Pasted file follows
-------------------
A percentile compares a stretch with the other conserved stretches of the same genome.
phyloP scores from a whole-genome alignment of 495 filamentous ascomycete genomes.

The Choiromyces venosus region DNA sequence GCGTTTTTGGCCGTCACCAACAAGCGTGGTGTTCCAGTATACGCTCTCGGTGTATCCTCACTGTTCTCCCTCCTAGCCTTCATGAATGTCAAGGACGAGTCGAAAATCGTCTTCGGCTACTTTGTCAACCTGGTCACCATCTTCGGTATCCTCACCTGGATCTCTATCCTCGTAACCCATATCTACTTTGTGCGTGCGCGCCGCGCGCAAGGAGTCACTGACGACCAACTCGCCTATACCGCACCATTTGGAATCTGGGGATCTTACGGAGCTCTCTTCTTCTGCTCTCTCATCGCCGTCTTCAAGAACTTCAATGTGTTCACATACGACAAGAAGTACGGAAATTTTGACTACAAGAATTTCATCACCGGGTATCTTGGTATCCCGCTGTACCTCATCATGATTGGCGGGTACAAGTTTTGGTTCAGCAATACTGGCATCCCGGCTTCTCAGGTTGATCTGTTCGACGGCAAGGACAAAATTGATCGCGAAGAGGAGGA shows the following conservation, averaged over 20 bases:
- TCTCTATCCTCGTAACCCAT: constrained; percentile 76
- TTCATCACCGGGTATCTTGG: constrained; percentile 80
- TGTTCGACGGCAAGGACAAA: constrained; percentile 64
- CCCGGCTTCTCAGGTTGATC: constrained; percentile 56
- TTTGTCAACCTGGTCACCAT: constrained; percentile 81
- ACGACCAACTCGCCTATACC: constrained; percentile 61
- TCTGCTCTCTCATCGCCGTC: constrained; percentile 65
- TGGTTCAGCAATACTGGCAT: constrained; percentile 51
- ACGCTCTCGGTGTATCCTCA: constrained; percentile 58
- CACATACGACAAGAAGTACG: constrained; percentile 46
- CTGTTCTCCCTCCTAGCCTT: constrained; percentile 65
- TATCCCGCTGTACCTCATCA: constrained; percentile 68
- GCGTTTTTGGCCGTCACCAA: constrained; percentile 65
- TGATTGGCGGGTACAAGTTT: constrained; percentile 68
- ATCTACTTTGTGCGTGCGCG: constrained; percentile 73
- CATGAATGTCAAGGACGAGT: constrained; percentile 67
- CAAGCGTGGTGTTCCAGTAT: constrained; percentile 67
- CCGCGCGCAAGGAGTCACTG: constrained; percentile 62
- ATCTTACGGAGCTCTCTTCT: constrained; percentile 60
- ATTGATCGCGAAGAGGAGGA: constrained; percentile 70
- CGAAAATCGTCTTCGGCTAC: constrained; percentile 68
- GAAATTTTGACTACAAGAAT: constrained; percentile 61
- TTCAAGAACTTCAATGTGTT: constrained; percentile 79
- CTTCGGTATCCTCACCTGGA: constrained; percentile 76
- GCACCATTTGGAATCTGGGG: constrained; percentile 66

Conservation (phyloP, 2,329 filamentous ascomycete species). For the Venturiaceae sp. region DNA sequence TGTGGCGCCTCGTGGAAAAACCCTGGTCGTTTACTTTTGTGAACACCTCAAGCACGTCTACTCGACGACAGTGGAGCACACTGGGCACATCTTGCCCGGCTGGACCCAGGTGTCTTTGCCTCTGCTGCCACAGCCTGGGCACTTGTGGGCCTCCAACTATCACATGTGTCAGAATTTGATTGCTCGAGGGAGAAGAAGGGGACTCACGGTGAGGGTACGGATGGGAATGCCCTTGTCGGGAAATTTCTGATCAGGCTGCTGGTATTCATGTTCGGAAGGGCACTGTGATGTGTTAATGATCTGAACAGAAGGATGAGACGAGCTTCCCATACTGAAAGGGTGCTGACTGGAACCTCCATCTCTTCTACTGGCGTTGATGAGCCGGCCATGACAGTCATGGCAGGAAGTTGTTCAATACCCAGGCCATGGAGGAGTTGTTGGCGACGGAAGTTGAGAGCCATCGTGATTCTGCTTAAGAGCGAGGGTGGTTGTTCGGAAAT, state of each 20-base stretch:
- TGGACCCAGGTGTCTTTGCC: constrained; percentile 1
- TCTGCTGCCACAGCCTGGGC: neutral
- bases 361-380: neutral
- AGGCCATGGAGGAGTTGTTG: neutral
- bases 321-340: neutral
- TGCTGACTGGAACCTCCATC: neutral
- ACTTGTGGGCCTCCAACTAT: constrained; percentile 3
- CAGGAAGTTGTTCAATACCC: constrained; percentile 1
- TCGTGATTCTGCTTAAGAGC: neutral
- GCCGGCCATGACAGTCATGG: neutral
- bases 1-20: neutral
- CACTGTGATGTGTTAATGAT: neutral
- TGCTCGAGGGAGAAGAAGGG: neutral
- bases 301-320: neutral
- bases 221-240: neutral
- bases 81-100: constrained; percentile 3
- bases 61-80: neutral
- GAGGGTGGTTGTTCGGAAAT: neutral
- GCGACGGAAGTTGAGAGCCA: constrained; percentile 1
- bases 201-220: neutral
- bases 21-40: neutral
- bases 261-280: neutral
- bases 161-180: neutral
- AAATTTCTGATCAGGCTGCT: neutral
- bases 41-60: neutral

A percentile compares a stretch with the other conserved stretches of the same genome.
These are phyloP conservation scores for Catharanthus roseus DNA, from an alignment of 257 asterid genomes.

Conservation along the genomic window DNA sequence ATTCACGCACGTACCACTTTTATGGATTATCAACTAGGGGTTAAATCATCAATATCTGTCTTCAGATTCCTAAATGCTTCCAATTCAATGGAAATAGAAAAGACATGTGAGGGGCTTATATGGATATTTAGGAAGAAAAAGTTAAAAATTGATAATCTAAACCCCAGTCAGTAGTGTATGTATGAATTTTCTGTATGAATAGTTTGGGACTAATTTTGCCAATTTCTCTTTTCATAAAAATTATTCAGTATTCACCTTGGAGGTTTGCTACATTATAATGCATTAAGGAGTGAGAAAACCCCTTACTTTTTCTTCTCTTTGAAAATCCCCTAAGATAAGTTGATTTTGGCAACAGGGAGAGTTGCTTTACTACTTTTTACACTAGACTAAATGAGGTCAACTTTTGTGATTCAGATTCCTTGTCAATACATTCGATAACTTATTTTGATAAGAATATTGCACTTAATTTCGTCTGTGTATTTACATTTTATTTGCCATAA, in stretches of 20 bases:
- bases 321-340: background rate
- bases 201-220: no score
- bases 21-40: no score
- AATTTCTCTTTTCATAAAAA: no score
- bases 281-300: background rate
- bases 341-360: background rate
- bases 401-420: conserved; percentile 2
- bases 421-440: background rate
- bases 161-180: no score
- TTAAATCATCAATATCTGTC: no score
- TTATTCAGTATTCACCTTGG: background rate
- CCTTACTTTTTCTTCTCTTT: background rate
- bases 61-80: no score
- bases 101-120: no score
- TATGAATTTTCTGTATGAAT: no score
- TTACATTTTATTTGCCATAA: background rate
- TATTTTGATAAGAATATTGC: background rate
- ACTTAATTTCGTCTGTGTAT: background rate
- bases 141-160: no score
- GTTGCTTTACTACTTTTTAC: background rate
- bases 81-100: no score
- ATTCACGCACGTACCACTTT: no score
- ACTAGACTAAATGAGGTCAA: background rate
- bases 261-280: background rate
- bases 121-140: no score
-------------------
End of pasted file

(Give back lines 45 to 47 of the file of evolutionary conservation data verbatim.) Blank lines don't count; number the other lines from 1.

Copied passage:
- bases 81-100: constrained; percentile 3
- bases 61-80: neutral
- GAGGGTGGTTGTTCGGAAAT: neutral